Specifically, they show the following result :

\[\begin{equation}{ \log p(\theta \mid \mathcal{D}_1, \mathcal{D}_2) = \log p(\theta \mid \mathcal{D}_1) + \log p(\mathcal{D}_2 \mid \theta) - \log p(\mathcal{D}_2). }\end{equation}\]Looking at the three terms on the R.H.S, the last two terms only depend on the second dataset, and the dependance on the first task is only through \(\log p(\theta \mid \mathcal{D}_1)\), the posterior probability of the parameters over the first dataset. In other words this posterior distribution is sufficient to encapsulate all the information of the first task. So this is a cool result, i.e. continual learning reduces to learning this posterior.

But how do we obtain this result ? Let’s go through the derivation.

\[\begin{align} \log p(\theta | \mathcal{D}_1, \mathcal{D}_2) &= \log p(\mathcal{D}_2, \mathcal{D}_1, \theta) - \log p(\mathcal{D}_1, \mathcal{D}_2) \\ &= \log p(\mathcal{D}_2 | \theta, \mathcal{D}_1) + \log p(\theta | \mathcal{D}_1) + \log p(\mathcal{D}_1) - \log p(\mathcal{D}_1, \mathcal{D}_2) \\ &= \log p(\mathcal{D}_2 | \theta ) + \log p(\theta | \mathcal{D}_1) - \log p(\mathcal{D}_2|\mathcal{D}_1)), \end{align}\]In the first row, we expand the definition of a conditional probability. In the second row, we do a similar step and rewrite the first term \(p(\mathcal{D}_2, \mathcal{D}_1, \theta)\) as a product of conditional probabilities. But the magic really happens in the last row, where we leverage the conditional independence of \(D_1\) and \(D_2\) given \(\theta\) to remove the tricky dependance over information from the first task.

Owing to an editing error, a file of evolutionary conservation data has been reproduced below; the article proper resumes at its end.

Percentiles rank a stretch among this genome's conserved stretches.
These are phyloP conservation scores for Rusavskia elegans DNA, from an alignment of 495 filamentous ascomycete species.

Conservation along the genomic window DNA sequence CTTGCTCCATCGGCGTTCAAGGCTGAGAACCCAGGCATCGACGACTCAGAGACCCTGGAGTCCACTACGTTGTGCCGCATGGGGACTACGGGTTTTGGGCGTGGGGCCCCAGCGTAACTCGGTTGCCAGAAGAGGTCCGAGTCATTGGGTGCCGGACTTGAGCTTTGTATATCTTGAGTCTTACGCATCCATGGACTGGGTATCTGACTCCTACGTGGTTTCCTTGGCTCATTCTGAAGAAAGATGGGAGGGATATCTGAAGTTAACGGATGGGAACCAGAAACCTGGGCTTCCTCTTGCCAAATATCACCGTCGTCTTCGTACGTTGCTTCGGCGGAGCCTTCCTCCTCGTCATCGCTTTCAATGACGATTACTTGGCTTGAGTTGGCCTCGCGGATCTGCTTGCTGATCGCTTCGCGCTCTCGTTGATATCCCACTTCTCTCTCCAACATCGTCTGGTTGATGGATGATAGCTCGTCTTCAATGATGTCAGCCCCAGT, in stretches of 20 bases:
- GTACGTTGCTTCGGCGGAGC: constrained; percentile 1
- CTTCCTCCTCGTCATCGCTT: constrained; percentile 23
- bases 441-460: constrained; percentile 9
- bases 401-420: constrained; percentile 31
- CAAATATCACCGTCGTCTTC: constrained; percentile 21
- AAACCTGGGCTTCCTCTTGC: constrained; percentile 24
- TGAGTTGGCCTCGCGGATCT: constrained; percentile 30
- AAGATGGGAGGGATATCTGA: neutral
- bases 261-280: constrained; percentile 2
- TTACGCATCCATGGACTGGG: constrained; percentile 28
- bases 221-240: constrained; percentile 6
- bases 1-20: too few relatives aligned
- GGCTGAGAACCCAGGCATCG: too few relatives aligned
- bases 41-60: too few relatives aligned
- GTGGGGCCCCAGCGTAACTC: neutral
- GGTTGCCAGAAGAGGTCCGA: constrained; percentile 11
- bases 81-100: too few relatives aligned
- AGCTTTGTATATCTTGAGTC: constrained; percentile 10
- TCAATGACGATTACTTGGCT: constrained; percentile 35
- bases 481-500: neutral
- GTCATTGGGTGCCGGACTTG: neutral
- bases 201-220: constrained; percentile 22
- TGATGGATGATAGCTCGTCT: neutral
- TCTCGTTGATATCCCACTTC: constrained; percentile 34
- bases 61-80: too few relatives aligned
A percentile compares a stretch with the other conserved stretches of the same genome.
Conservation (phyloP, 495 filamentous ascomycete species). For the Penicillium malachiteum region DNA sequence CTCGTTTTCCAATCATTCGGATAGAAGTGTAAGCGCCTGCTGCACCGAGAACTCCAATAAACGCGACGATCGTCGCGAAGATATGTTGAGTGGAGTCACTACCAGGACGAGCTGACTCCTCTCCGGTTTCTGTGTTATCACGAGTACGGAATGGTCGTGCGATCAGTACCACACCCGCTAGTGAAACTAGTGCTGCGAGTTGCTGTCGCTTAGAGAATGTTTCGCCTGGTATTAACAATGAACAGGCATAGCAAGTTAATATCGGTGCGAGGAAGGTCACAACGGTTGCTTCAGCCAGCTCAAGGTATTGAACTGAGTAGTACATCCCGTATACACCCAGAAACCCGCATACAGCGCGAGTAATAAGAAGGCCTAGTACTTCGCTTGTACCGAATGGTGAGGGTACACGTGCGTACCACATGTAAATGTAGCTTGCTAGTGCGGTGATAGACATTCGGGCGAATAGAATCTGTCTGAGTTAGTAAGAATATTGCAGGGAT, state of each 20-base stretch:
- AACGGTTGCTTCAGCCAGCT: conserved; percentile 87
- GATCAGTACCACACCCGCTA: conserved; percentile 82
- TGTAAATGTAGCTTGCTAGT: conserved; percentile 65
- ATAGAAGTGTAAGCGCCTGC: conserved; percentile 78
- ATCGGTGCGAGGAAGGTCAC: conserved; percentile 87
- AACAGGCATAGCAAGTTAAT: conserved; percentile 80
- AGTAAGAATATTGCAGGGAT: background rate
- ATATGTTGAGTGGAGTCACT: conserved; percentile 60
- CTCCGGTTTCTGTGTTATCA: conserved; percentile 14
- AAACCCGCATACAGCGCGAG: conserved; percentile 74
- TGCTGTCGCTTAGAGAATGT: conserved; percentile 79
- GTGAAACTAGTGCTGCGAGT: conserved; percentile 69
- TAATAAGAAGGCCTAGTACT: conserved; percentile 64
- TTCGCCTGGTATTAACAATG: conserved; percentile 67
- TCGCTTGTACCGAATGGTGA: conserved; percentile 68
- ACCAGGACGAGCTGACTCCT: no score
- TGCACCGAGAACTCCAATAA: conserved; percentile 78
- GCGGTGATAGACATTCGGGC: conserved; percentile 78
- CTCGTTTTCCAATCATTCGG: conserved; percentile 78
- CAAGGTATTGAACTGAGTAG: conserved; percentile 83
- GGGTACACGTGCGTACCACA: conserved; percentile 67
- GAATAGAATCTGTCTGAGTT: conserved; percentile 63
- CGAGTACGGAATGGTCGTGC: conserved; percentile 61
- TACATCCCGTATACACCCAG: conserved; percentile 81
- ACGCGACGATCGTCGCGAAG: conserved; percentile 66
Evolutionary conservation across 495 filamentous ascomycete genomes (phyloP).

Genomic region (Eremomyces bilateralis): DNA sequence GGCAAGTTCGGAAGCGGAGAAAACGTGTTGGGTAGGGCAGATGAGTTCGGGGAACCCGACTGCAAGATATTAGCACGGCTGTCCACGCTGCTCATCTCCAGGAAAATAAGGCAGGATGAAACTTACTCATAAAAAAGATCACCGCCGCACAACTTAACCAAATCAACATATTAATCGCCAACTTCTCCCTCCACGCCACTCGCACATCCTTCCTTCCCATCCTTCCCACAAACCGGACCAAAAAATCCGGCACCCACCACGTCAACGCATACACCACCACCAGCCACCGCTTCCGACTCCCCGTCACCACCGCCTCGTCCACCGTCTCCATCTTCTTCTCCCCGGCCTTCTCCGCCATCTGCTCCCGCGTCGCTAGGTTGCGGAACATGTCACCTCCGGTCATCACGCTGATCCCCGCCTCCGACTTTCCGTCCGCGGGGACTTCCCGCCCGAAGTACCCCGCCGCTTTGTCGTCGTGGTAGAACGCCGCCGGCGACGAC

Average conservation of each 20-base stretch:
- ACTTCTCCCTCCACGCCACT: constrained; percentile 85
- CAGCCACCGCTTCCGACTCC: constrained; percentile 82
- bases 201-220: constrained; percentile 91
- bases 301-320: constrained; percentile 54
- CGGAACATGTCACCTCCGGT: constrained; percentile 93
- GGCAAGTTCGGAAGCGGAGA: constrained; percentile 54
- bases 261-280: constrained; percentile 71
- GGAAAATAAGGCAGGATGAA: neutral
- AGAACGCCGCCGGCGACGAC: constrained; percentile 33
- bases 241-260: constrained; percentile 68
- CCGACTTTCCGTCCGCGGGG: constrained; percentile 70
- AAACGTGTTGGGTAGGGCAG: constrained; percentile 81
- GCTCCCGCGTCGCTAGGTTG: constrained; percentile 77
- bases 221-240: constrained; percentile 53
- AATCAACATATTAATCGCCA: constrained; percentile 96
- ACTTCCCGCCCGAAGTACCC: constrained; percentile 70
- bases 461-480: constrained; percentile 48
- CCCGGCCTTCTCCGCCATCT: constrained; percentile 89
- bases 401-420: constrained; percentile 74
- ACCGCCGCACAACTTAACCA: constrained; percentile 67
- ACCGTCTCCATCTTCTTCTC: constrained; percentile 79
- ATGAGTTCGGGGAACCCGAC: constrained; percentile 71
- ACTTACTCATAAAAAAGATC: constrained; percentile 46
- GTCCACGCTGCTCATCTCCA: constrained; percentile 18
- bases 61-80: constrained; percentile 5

That’s it! Now we have an objective which can be optimized without simultaneous access to the data.

As you can see, equations (1) and (4) don’t perfectly line up; the EWC paper makes the additional assumption that \(\mathcal{D}_1\) and \(\mathcal{D}_2\) are independent (rather than conditionally on \(\theta\)), i.e. \(p(\mathcal{D}_2 | \mathcal{D}_1) = p(\mathcal{D}_2)\). My understanding is that you do not need to make this assumption, as this term does not depend on \(\theta\) anyways. If you have any thoughts on why they do this, please let me know :)

While prior based methods like EWC are theoretically sound, in practice they are quite bad. I strongly believe this is because the assumptions we make so that computing \(p(\theta | \mathcal{D}_1)\) is tractable are wayy to restrictive. Maybe more flexible posterior inference is a good research direction. More on that in the next blog post!

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